When Wayne State University's Center for Peace and Conflict Studies
first opened its doors in 1965, American boots were fresh on the ground in the Vietnam War and Detroit was on the shortlist to host the next Olympic Games. Though Detroit was very different then, the Center's mission remains the same: to help keep the peace at home by increasing the nation's global perspective.
"We were among the first in the whole country to teach about war and peace, and we're among the first ever to train conflict resolution in schools," explains Dr. Frederic Pearson, just the third director of the Center for Peace in its more than 50 years. "Detroit ironically had one of its most liberal mayors, Jerome Cavanagh, at the time. He had, I guess, thought he was moving the city forward."
The Center hoped to disarm the period's increasing fears of international warfare by way of teaching about peace and conflict resolution. But a war was already brewing in its backyard, boiling over in the form of Detroit's 1967 riot.
As the 50th anniversary of the riot—or rebellion, depending on who you ask—approaches next summer, the Center's work is as vital as ever.
Originally founded as the Center for Teaching about War and Peace, the Center's role quickly expanded from curriculum to community outreach in Detroit Public Schools, training staff to teach students in peer mediation.
"Further along the way, still interested in international conflicts of course, but further along the way, we began do more involvement in settling local disputes, particularly racial, ethnic issues," says Pearson.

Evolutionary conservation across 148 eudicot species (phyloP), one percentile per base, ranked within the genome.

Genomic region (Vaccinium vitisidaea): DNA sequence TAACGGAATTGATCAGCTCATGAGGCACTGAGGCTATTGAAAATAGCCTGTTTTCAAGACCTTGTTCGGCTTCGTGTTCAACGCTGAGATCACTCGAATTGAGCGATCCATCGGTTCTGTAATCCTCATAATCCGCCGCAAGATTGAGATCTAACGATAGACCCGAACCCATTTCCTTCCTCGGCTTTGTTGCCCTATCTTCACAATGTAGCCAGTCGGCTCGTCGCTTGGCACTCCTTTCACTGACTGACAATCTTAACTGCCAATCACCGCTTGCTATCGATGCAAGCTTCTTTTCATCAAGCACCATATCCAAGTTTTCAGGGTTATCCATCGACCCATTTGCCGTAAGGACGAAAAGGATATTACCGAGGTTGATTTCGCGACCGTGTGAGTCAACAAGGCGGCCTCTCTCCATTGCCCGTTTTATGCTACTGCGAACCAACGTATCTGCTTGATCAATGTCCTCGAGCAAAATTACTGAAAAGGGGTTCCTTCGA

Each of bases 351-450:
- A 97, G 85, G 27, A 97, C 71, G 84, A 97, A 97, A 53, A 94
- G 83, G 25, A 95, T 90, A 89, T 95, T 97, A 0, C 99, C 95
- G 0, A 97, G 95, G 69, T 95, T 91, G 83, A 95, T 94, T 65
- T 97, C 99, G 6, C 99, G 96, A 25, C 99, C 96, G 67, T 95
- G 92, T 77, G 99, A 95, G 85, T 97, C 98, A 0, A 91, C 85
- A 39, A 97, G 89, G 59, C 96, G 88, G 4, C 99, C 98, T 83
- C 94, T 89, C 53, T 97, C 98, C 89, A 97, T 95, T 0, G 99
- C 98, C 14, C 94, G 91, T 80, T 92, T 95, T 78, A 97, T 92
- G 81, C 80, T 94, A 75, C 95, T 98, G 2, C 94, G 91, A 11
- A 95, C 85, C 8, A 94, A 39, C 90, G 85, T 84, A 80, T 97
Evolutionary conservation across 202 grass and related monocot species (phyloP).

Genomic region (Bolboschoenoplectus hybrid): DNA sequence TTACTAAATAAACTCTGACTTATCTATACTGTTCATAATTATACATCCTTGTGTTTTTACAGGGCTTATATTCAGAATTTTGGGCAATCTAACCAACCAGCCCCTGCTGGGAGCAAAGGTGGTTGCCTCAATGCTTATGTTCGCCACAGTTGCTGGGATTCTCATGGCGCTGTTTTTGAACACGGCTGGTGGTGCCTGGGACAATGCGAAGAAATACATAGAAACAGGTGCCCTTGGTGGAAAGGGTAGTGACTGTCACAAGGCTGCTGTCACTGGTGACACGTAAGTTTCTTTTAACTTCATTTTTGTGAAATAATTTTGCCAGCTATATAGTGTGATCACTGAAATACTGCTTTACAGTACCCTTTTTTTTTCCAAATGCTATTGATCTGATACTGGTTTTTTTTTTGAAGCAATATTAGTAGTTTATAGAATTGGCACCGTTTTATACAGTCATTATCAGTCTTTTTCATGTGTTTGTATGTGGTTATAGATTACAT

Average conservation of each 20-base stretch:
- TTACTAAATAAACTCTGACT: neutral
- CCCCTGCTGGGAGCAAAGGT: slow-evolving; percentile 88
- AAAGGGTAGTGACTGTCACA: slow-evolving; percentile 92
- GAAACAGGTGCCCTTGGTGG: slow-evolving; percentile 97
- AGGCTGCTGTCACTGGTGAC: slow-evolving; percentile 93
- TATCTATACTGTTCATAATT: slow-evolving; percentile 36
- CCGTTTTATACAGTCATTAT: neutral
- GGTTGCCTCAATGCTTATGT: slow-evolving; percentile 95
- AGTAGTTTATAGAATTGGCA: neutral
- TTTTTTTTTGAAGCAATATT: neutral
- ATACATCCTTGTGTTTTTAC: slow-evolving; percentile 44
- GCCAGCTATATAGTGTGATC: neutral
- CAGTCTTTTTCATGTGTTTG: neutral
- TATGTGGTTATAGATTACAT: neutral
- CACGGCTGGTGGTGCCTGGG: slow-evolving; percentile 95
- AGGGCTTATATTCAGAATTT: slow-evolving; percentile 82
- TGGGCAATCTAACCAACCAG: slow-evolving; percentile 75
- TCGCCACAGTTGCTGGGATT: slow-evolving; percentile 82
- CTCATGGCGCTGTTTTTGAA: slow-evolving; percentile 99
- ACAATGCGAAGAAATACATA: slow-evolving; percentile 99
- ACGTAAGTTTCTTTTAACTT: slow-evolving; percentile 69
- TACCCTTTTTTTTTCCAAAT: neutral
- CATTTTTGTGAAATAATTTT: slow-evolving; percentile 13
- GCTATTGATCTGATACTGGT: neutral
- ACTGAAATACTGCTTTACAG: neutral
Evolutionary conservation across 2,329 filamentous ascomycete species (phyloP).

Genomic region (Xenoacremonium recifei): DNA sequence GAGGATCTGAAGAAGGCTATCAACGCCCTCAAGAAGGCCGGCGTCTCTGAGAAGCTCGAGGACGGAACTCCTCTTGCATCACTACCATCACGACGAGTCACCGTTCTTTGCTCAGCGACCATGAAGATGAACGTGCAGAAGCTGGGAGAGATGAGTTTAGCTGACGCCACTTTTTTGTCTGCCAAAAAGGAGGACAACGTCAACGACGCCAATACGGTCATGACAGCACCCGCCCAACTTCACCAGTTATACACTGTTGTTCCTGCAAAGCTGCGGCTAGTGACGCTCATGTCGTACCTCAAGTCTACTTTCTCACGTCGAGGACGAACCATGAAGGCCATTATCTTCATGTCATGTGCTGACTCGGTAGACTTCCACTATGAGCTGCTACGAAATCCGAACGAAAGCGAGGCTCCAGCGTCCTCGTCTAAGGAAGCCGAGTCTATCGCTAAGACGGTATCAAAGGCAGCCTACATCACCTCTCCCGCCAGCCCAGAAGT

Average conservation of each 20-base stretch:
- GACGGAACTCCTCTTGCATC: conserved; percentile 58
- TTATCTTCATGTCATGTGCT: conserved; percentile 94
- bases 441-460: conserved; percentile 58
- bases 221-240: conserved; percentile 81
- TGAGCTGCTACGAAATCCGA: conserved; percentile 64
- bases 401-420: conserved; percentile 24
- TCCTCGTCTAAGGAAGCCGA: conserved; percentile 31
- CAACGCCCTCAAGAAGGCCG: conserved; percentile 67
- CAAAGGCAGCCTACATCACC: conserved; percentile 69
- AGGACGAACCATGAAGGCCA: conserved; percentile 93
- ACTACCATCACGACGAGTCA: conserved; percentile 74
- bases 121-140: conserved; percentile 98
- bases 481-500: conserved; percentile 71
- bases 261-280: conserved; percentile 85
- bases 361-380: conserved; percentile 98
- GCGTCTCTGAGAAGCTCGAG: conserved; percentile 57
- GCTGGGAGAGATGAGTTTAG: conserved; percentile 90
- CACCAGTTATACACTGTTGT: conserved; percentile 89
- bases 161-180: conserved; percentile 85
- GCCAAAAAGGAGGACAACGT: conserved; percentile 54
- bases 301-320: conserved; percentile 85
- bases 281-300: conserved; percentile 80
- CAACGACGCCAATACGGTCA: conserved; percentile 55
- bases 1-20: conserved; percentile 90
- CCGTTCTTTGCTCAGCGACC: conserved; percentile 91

This included more work with civilians in schools and neighborhood outreach to negotiate cultural understanding between communities. Their work also included training police in conflict diversity. "Police are often the touch point when urban unrest occurs. Police are often in the middle between the politicians and the public," he says.
Harnessing the future, now
Tyler Claxton, 15, student at Detroit Country Day
In the Center's weeklong Ralph Bunche Summer Institute
, students from high schools across metro Detroit learn that, "No matter how old you are, you can make a difference in the world."
That motto helped Detroit Country Day incoming junior Tyler Claxton see new potential in her and Detroit's future.
"I've only ever been to the part of Detroit where there are lights and everything is very new. Now that I've seen [the ways] you can help change the city, it gives me more hope," she says.
Nobel Prize-winning negotiator and Detroit-native, Dr. Ralph J. Bunche, the Institute hosts students (10 to 12 grade) from high schools across metro Detroit to spend a week in the city. Modeled after Bunche's career as a peacemaker, students are briefed on a special curriculum of hot button social issues, and educated on the power of conflict resolution.
Students then give presentations on how they would help solve current issues in their community.
Barbara Lynette Jones, program director of the Ralph Bunche Institute
"We like to focus on overarching themes when it comes to diversity, social justice, race relations, civil rights, because they all can be the source of conflict," says Barbara Lynette Jones, program director of the Ralph Bunche Institute and community dispute resolution specialist at the Center. "Some of our young people are not equipped with the basic skills that they need at this crucial age to be able to navigate life."
Although students from both struggling and stable districts enter the program, navigating school can be difficult anywhere.